Patent application title: RETURN ADDRESS DESTINATION DISCRIMINATION TECHNOLOGY
Brian J. Elmenhurst (Redmond, WA, US)
RAF TECHNOLOGY, INC.
IPC8 Class: AG06F1700FI
Class name: Article handling having an identification code identification code determines article destination
Publication date: 2010-12-23
Patent application number: 20100324724
Patent application title: RETURN ADDRESS DESTINATION DISCRIMINATION TECHNOLOGY
Brian J. Elmenhurst
Stolowitz Ford Cowger LLP
Origin: PORTLAND, OR US
IPC8 Class: AG06F1700FI
Publication date: 12/23/2010
Patent application number: 20100324724
Methods, software and apparatus (FIG. 5) disclosed to maintain and update
an association database (650) that enables relating updated address
information to affected mailpieces (FIG. 7), and providing the benefits
of that information to mailers, especially business or corporate mailers
(600, 630, 632), and in the case of co-mingled mail, enabling a pre-sort
house (610) to provide the updated information to their customers, or to
update mailing lists maintained by or for their customers.
1. A method for online processing of mail pieces, comprising the steps
of:receiving a mailpiece into an automated processing machine;capturing
an image of at least a front side of the mailpiece;storing the captured
image in the form of a digital data file;transmitting the image data file
to a recognition software component;reading addressee name, a destination
address and a sender address from the captured image of the
mailpiece;determining a routing code corresponding to the destination
address;querying a move update (COA) database for a matching record based
on the destination address and addressee name;providing an association
database for storage of digital database records;if a matching record is
found in the move update (COA) database, obtaining from the matching
database record new routing information comprising an updated destination
address;determining a new routing code corresponding to the updated
destination address; andif the move update (COA) database returns new
routing information, storing the addressee name, original destination
address, updated destination address, and sender address data in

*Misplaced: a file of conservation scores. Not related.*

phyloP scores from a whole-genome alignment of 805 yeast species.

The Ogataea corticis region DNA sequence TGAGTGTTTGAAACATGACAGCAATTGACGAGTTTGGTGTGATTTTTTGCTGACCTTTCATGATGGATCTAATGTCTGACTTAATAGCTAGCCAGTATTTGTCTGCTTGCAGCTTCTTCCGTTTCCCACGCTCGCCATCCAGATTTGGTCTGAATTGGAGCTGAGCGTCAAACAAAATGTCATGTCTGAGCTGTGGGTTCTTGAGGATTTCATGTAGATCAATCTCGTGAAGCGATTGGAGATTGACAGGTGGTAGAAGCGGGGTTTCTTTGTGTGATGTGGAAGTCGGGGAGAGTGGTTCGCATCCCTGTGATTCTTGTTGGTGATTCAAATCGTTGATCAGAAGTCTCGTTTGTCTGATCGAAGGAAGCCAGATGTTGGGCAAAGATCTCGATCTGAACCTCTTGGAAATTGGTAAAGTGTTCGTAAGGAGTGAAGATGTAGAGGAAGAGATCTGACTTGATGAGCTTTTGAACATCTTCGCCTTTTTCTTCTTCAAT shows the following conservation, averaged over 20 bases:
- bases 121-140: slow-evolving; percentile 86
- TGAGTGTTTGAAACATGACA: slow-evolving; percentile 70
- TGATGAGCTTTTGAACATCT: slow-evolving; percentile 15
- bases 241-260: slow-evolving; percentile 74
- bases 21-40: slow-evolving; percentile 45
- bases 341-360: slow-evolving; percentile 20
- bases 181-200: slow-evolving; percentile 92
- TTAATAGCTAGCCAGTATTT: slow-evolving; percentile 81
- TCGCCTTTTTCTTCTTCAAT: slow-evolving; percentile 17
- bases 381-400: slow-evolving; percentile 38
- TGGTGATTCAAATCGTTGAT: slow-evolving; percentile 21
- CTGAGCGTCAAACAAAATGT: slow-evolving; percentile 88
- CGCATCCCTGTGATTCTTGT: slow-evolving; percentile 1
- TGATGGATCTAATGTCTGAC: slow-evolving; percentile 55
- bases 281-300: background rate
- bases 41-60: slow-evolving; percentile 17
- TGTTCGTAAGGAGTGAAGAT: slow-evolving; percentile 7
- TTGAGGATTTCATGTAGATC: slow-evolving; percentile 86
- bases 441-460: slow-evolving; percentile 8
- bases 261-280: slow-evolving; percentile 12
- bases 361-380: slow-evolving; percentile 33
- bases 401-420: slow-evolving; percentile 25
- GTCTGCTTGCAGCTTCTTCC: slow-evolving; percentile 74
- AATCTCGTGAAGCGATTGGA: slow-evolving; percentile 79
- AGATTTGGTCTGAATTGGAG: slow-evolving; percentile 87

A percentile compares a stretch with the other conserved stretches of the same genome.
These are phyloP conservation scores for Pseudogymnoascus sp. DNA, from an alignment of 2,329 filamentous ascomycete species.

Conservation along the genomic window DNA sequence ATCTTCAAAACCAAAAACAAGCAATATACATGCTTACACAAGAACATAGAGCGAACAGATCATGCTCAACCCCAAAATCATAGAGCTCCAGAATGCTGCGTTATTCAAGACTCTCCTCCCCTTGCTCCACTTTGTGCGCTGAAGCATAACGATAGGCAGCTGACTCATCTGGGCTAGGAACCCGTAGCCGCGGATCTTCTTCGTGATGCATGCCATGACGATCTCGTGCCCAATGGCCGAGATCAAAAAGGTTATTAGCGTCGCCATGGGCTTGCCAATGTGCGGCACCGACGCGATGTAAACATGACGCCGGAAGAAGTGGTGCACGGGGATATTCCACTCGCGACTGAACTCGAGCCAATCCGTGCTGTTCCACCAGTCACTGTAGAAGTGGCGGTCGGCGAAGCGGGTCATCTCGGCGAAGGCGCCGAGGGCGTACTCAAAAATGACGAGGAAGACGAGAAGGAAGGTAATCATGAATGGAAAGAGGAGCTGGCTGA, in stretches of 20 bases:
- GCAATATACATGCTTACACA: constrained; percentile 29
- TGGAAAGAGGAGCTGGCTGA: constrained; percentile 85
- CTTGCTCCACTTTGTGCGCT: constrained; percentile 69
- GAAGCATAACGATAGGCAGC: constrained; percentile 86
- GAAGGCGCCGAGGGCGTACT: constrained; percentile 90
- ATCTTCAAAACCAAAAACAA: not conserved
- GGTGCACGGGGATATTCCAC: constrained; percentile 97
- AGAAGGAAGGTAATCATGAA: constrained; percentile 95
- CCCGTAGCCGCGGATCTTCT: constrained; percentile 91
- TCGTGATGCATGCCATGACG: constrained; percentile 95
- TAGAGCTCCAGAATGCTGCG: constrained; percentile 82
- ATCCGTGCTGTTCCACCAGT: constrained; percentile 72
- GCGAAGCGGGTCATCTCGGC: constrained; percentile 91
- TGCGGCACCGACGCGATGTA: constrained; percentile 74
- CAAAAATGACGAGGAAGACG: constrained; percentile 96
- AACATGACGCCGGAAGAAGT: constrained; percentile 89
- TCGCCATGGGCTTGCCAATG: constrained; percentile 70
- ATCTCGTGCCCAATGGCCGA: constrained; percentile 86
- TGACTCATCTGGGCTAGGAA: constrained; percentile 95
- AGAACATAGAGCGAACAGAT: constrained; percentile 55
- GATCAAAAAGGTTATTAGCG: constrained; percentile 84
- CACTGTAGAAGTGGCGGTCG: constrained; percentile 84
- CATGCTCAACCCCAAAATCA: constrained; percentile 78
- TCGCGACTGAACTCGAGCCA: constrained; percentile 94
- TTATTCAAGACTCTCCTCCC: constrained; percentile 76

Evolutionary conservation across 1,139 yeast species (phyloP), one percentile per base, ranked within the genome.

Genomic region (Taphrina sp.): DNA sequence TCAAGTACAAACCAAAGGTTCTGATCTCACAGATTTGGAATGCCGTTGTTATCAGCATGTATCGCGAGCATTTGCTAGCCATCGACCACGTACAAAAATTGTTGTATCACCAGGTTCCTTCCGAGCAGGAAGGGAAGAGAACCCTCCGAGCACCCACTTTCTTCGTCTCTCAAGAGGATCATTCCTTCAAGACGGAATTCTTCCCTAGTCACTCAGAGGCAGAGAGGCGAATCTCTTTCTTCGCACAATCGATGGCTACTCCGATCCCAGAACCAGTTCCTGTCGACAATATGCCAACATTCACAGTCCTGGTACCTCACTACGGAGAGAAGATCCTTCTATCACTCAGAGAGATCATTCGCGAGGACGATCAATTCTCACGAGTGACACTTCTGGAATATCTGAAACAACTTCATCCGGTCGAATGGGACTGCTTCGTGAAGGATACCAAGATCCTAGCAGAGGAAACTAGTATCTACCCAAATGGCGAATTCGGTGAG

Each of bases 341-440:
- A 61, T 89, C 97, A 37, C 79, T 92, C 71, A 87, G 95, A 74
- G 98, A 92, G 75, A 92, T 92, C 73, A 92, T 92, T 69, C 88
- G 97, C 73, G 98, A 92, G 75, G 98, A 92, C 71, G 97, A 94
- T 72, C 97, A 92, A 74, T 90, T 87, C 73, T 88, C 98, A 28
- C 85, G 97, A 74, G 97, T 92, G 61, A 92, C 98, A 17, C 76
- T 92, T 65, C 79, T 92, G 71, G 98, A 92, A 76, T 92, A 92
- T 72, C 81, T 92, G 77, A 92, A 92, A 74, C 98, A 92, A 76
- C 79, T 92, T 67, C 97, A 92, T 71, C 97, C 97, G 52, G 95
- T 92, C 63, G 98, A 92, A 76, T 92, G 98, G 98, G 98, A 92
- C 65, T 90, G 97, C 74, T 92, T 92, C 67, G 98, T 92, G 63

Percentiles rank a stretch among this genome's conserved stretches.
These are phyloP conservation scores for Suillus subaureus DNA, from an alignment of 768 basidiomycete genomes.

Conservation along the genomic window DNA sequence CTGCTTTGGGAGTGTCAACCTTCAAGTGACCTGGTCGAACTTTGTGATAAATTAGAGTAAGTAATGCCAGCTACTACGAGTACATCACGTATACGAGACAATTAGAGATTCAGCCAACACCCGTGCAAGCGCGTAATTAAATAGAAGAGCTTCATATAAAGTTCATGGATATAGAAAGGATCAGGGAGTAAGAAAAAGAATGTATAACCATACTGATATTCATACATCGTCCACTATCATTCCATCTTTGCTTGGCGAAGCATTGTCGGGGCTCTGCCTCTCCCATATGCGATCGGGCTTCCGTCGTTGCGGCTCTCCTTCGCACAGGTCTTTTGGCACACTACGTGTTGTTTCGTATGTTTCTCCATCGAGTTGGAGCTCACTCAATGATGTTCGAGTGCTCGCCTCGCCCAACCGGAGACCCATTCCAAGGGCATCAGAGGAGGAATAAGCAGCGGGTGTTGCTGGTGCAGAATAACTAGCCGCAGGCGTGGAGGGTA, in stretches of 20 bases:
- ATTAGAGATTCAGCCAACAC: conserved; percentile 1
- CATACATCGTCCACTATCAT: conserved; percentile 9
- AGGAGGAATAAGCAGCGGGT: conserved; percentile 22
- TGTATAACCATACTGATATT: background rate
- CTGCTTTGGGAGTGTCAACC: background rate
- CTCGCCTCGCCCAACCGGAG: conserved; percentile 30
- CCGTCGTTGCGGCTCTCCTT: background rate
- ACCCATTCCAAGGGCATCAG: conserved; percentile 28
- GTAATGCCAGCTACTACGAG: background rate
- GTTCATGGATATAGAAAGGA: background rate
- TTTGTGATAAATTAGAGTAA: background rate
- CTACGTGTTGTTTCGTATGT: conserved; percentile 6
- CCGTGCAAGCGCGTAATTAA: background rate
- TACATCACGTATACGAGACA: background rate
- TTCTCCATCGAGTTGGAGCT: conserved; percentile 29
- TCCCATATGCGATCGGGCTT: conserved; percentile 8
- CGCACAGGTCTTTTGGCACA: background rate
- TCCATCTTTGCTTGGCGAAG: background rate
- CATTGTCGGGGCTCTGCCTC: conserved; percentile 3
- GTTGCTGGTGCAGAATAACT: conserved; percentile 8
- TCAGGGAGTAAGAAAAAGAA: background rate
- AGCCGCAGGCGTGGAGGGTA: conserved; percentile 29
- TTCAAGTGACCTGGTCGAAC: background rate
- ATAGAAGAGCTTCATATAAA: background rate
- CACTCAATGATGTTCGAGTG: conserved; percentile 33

association with one another in the association database;
2. The method of claim 1 and further comprising:if no match is found for the mail piece in the move update (COA) database, automatically affixing the routing code to the mail piece before the mail piece exits the automated processing machine; andif a match is found for the mail piece in the move update (COA) database, automatically affixing the new routing code to the mail piece before the mail piece exits the automated processing machine.
3. The method of claim 1 including communicating the stored, associated data to a mailer associated with the sender address to support updating the sender's mailing list address data.
4. The method of claim 1 including:converting both the destination address and the sender address into canonical form;returning the canonical destination address, the canonical sender address, and the routing code from the recognition software component to a transport software component of the processing machine;and wherein querying the move update database includes querying based on the canonical form of the destination address together with the addressee name.
5. The method of claim 1 and further comprising:accessing the association database to retrieve records associated with a selected mailer; andexporting updated address information from the retrieved records to the selected mailer.
6. The method of claim 1 and further wherein the association database stores, associated together, data elements comprising a mailer name, mailer address, recipient name, old destination address, and new destination address.
7. The method of claim 6 and further wherein the association database is maintained by an association database access software component communicatively coupled to a transport software component of the automated processing machine.